For the same reason I mention regarding the canter you can apply the same principle to any transition where a run through is very likely. So certainly multiple transitions but if they were asked for AT THE RIGHT TIME they will be more successful. Best time ? ..on a corner...on a turn or after initiating a shoulder in or shoulder fore.
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post #5 of 14 Old 12-10-2010, 09:36 PM
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You can practise bringing your horse down to the point where she is just on the verge of walking and you know she will fall into a heavy walk, and then ask her back up into a trot. Do that a lot, and then when she is anticipating that you will ask for the slow,slow, trot on . . Then you ask for slow, slow, walk. And she will transition down to the walk but will have the forward attitude on one who thinks they might be asked to trot on.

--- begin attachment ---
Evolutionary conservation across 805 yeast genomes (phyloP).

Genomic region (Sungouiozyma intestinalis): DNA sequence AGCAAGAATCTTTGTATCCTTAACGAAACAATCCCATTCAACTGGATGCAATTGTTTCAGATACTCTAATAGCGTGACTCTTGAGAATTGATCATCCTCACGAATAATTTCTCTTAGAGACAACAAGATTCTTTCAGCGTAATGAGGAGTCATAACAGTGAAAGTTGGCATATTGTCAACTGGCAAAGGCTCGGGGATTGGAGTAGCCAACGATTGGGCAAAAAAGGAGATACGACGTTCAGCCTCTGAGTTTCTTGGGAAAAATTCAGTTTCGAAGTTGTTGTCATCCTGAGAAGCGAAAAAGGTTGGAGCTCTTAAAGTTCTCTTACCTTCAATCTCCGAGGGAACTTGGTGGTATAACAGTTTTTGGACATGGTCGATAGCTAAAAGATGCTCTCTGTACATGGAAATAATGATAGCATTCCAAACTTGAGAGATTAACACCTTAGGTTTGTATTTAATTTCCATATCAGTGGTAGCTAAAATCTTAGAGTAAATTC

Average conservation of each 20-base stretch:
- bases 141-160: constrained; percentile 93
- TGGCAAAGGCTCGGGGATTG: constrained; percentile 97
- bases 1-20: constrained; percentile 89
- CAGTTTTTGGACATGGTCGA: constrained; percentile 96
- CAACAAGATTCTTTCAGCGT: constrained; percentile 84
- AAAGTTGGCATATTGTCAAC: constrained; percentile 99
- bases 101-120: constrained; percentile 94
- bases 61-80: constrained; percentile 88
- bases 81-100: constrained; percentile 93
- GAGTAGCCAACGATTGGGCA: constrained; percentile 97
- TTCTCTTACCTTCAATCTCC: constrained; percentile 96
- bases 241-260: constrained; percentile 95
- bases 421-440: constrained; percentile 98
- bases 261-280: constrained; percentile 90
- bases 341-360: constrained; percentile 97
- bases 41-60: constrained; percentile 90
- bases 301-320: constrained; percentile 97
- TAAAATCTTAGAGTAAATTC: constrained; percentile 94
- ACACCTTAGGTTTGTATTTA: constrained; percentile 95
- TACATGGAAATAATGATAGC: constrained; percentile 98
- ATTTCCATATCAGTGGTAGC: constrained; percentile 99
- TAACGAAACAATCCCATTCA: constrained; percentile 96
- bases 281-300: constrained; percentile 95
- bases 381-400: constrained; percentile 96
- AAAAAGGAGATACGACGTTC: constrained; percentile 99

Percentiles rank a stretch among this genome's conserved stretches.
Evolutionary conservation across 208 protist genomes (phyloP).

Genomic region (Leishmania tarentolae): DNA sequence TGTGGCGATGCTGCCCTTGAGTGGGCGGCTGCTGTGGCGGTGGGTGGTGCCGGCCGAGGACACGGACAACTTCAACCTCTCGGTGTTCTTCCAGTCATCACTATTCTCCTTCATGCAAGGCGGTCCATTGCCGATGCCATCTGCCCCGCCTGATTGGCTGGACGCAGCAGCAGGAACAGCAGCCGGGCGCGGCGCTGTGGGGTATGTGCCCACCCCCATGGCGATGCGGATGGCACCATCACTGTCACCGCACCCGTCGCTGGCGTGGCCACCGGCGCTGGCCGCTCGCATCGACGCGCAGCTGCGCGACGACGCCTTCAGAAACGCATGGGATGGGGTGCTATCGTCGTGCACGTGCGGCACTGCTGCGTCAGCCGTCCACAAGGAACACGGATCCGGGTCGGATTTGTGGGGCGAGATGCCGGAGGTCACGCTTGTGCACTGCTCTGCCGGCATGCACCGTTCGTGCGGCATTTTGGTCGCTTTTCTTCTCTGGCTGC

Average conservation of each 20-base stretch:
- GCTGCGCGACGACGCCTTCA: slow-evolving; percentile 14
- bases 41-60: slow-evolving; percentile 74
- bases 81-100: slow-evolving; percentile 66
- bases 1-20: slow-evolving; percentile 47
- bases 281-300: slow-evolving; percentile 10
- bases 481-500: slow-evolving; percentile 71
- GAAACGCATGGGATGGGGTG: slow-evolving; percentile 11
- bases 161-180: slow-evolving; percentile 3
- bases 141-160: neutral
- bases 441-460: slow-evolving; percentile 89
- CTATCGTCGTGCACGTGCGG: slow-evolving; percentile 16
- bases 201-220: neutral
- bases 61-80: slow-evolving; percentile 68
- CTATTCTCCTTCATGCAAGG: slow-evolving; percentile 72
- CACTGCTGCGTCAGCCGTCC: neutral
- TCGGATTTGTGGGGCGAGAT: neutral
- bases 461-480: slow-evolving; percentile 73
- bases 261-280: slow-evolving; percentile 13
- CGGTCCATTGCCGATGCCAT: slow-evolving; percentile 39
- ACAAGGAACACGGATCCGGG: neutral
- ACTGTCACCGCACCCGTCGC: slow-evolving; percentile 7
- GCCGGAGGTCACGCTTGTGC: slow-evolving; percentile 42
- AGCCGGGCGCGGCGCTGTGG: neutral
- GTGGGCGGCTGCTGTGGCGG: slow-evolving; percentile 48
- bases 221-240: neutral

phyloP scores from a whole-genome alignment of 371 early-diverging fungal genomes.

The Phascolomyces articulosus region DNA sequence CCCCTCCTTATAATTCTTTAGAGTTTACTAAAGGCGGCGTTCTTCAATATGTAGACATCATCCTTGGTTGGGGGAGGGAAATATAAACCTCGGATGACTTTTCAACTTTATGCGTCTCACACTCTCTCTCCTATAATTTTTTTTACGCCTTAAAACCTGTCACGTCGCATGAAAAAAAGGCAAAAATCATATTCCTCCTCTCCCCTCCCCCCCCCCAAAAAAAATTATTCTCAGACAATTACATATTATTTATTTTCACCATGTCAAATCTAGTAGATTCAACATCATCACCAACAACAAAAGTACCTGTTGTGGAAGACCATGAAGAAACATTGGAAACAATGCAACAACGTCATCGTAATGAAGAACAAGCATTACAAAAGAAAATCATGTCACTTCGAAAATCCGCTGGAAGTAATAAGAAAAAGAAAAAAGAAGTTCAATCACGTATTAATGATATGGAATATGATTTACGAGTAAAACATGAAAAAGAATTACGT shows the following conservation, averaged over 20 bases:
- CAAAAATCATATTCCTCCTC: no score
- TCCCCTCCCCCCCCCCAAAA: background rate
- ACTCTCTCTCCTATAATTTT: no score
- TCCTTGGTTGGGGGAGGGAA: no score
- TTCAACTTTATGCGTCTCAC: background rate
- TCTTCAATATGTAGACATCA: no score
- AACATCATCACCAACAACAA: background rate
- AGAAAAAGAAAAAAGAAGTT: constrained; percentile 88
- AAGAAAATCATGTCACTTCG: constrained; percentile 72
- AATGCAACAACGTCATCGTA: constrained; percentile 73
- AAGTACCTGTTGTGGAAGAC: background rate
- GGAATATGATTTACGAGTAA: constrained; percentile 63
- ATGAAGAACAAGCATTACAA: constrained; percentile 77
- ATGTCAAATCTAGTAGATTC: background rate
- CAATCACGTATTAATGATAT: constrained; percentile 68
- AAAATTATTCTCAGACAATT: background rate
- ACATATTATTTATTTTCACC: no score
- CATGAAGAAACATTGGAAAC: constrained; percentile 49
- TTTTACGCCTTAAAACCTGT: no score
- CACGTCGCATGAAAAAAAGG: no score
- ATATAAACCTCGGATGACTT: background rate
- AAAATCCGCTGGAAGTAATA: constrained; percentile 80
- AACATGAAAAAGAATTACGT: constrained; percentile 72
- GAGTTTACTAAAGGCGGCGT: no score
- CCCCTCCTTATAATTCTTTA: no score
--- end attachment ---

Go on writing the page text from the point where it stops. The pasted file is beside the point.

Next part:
Also, when you transition to the walk, you can exhale. First, your inhale is noticeable to the horse as kind of a "and . . ." which tells her that the exhale and the slowing of the seat aid is coiming next. However, though you do slow your seat down to signal the down transiton, instead of rigidly stopping it, you actually start moving as if your horse were walking. So, THINK "walk" and follow the walk movement before it even happens, your horse will match your seat movements.
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post #6 of 14 Old 12-10-2010, 11:02 PM
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Agree with Spyder.

A very good exercise to help you get the shoulder fore feeling is to start on a circle on the second or third track (in most arenas this will end up being a 15m circle). Think about leg yielding the horse out to the regular circle (in most arenas this will be a 20m circle). During this leg yield you will do your transition, whether it be downward or upward.